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Understanding Retrospective Valuations - October 2021

By Guest Blogger, John Anderson, 

Vals Melbourne

There are various types of property valuations to choose from, knowing the purpose of the valuation is key to getting the result you require. Where you get a property valuation from is just as important as figuring out the type of valuation you need.

By choosing an independent property valuation company, you are guaranteed to receive high quality professional service that is tailored to your property related needs, a comprehensive report that details all the findings and data analysis researched by a certified property valuer that has extensive knowledge and decades of experience in a specialised field of the property market.

As we mentioned there are various types of valuation services, in most situations you might require a valuation for current market purposes, which is taking recent comparable sales and market trends as well as the current state of the property to determine the fair market value as of the date of the valuation. However, its not uncommon for a client to request a valuation report for a passed date.

This article will give you an insight into a retrospective valuation otherwise known as a backdated valuation, why you need it and how its used.

What is a Retrospective Valuation?
A retrospective valuation, also known as a backdated or historical valuation, meaning that an accurate property vale can be distinguished at a previous date in time. (e.g 4th March 2007)

Most common requests for seeking out a retrospective valuation:
• Capital gains tax
• Family law & Separation
• Estate/ Probate purposes- where a current market value may not be relevant
• Litigation Purposes
• Government Grant Applications
• Stamp Duty

A retrospective valuation is a challenging task and having a certified independent valuer that has the extensive knowledge of the local market, that is impartial and unbiased of all analysis provided in your corner will give you the result you deserve.

Purpose of Retrospective Valuations
In most cases, a backdated valuation is most commonly used for capital gains tax (CGT) purposes, especially for an investment property owner that acquired a property after 20 September 1985. With a retrospective valuation, CGT liabilities are dependant not just on the property worth, but also the amount the property has increased in value over time.

An independent valuer will research sales of the local area from a particular point in time, to help identify the historical market value.

What is needed to calculate a retrospective value of a property?
With a retrospective valuation what first needs to be determine is the date in which you would like the valuation report to detail. This includes the month and year, (e.g., January 2001), being one of the most complex valuation processes to determine the figure, due to unique properties and any additional changes that may have occurred.

A retrospective valuation requires extreme diligence, extensive hard-work, and research through databases to access the historical market data of the property in question as well as the local area of sales from neighbouring properties at that time.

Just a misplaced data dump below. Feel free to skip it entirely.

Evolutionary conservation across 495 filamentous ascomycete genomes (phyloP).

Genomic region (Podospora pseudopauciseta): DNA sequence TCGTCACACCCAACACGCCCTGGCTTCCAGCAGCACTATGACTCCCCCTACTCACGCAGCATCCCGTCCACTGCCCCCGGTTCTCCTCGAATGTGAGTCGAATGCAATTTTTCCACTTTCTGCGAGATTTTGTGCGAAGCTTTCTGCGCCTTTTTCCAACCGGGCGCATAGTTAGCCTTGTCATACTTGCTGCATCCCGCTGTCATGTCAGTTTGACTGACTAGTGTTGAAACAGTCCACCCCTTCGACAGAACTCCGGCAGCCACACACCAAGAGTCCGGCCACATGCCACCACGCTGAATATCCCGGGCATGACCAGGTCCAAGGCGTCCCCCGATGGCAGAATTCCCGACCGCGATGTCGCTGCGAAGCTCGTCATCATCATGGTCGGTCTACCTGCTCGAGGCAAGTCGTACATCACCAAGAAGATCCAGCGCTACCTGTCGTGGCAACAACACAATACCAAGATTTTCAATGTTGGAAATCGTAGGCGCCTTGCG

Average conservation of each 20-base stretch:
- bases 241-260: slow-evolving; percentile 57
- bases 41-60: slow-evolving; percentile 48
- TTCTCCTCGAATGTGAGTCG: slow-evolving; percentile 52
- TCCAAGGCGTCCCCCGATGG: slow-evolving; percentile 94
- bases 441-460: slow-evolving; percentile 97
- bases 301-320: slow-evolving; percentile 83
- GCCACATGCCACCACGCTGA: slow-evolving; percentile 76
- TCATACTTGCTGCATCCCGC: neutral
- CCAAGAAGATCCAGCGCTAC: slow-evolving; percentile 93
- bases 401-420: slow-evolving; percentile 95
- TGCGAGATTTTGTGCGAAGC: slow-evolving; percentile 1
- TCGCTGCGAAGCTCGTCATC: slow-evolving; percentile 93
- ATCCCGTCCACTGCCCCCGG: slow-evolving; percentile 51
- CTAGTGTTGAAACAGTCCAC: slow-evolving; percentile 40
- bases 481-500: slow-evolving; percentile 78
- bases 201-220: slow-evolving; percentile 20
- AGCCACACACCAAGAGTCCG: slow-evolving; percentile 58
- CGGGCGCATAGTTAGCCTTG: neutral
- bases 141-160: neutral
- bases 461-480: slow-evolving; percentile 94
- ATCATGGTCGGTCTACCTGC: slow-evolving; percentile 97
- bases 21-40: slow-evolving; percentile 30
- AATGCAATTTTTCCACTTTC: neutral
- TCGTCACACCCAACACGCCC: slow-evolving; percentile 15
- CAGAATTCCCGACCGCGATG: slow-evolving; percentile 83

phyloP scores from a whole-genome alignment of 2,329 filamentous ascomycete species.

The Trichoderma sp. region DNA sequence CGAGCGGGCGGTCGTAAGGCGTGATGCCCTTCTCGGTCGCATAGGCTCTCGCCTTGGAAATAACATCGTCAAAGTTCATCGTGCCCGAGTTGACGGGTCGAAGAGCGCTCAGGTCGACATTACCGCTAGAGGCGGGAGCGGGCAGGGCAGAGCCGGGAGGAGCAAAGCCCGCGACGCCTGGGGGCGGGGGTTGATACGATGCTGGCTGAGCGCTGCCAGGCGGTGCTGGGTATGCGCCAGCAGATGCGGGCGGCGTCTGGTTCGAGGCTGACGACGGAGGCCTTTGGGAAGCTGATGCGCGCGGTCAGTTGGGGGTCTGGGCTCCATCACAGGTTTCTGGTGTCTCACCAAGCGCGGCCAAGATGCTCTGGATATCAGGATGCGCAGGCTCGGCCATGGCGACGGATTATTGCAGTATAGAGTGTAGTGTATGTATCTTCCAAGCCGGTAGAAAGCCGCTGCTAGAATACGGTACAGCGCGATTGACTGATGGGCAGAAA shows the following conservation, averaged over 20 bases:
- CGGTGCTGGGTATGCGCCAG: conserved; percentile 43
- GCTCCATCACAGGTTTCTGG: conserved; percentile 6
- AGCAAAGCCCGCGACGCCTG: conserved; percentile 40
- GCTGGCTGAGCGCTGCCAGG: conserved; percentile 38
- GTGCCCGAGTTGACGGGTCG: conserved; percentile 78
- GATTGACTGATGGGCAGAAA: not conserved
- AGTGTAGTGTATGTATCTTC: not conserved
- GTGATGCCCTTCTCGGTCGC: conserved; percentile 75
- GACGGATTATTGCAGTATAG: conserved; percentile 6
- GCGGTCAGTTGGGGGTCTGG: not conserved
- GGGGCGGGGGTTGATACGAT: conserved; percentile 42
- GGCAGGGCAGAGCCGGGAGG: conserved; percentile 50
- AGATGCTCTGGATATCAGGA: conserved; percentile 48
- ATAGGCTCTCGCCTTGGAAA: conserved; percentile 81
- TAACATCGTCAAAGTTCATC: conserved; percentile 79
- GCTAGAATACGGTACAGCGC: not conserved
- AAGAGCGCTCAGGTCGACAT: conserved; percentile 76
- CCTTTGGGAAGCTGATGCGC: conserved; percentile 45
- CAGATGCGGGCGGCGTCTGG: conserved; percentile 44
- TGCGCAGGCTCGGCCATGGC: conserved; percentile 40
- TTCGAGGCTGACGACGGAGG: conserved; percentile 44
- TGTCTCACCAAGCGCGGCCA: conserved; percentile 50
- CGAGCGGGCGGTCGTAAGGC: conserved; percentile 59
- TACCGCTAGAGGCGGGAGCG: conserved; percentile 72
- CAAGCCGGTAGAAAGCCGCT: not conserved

A brief description of the property at the specific time is required including details such as:
• Renovations that have occurred (kitchen/bathroom)
• Description of the property (number of rooms etc)
• The purchase year of the property
• Sale agreement (listing all information and the property price)
• Any additional amenities

For an accurate retrospective report to be achieved, valuers may also require an original valuation report if one was conducted. As various methodologies are used to determine the property’s value as well as all market data, if the original valuation was not to your liking and had errors or incorrect assumptions, the valuer can revisit the report and make any additional changes that were missed and perform an updated report for the retrospective valuation to reach an outcome that best suits your requirements.

Taking the changes to market conditions over time into account that may have impacted the sale price or historical valuation of the property is important for the valuation report to be accurate and meet all requirements requested. Any personal information or photos of the property are essential to help cross-check with other sources and databases to help finalise the report detailing accurately.

No matter the reasoning for your property related purpose having a certified independent valuer to conduct the valuation is vital in ensuring you receive a report that is to the highest of standards, true, accurate and unbiased, reflecting and exceeding your property requirements.
We know how significant a property valuation can be, depending on your purpose, whether it’s in terms of tax obligations. litigation purposes, or estate planning, our valuers have the highest of standards in valuation services offered, with decades of experience and API certified. We ensure you will receive a tailored service that you can trust.


Author bio
John Anderson - LinkedIn Profile
John Anderson is one of Melbourne’s leading experts in commercial and residential property valuation services. John is a registered Chartered Surveyor and Senior Property Valuer with over 20 years of professional experience providing property valuations across Melbourne and Victoria. His in-depth expertise in real estate and property has allowed him to share his specialised knowledge as an authority keynote speaker at conferences and universities across Melbourne.




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